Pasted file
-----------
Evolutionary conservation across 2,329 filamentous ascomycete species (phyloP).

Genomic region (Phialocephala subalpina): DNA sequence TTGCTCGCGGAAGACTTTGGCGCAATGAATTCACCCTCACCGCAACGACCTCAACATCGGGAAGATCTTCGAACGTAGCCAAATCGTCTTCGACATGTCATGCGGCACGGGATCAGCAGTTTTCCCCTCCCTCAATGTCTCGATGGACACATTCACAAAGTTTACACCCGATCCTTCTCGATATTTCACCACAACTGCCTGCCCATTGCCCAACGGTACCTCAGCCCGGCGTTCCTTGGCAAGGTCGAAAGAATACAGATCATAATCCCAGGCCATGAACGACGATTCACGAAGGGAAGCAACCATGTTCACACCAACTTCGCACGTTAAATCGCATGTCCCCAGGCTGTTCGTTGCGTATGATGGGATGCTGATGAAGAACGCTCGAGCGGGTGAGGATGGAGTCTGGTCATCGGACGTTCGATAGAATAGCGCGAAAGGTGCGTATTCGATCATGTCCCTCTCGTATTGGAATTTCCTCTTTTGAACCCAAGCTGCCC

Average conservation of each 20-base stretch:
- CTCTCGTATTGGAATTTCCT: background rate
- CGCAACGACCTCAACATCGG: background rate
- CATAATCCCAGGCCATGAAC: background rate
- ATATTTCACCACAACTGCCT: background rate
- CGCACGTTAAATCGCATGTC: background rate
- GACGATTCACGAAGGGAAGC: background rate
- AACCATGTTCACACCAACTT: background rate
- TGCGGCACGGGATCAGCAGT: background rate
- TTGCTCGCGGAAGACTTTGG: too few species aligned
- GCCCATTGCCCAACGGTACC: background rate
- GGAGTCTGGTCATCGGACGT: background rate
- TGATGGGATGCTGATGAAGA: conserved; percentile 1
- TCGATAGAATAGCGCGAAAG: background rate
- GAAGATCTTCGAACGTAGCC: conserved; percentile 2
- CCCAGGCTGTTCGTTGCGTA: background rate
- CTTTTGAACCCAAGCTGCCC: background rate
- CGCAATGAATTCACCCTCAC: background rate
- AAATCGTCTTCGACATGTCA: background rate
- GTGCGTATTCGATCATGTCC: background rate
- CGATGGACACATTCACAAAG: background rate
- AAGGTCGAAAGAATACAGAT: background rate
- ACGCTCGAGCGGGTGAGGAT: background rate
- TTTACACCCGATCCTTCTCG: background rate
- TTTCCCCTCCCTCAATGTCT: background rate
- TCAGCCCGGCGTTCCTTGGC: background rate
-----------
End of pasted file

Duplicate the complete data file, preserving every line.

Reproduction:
Evolutionary conservation across 2,329 filamentous ascomycete species (phyloP).

Genomic region (Phialocephala subalpina): DNA sequence TTGCTCGCGGAAGACTTTGGCGCAATGAATTCACCCTCACCGCAACGACCTCAACATCGGGAAGATCTTCGAACGTAGCCAAATCGTCTTCGACATGTCATGCGGCACGGGATCAGCAGTTTTCCCCTCCCTCAATGTCTCGATGGACACATTCACAAAGTTTACACCCGATCCTTCTCGATATTTCACCACAACTGCCTGCCCATTGCCCAACGGTACCTCAGCCCGGCGTTCCTTGGCAAGGTCGAAAGAATACAGATCATAATCCCAGGCCATGAACGACGATTCACGAAGGGAAGCAACCATGTTCACACCAACTTCGCACGTTAAATCGCATGTCCCCAGGCTGTTCGTTGCGTATGATGGGATGCTGATGAAGAACGCTCGAGCGGGTGAGGATGGAGTCTGGTCATCGGACGTTCGATAGAATAGCGCGAAAGGTGCGTATTCGATCATGTCCCTCTCGTATTGGAATTTCCTCTTTTGAACCCAAGCTGCCC

Average conservation of each 20-base stretch:
- CTCTCGTATTGGAATTTCCT: background rate
- CGCAACGACCTCAACATCGG: background rate
- CATAATCCCAGGCCATGAAC: background rate
- ATATTTCACCACAACTGCCT: background rate
- CGCACGTTAAATCGCATGTC: background rate
- GACGATTCACGAAGGGAAGC: background rate
- AACCATGTTCACACCAACTT: background rate
- TGCGGCACGGGATCAGCAGT: background rate
- TTGCTCGCGGAAGACTTTGG: too few species aligned
- GCCCATTGCCCAACGGTACC: background rate
- GGAGTCTGGTCATCGGACGT: background rate
- TGATGGGATGCTGATGAAGA: conserved; percentile 1
- TCGATAGAATAGCGCGAAAG: background rate
- GAAGATCTTCGAACGTAGCC: conserved; percentile 2
- CCCAGGCTGTTCGTTGCGTA: background rate
- CTTTTGAACCCAAGCTGCCC: background rate
- CGCAATGAATTCACCCTCAC: background rate
- AAATCGTCTTCGACATGTCA: background rate
- GTGCGTATTCGATCATGTCC: background rate
- CGATGGACACATTCACAAAG: background rate
- AAGGTCGAAAGAATACAGAT: background rate
- ACGCTCGAGCGGGTGAGGAT: background rate
- TTTACACCCGATCCTTCTCG: background rate
- TTTCCCCTCCCTCAATGTCT: background rate
- TCAGCCCGGCGTTCCTTGGC: background rate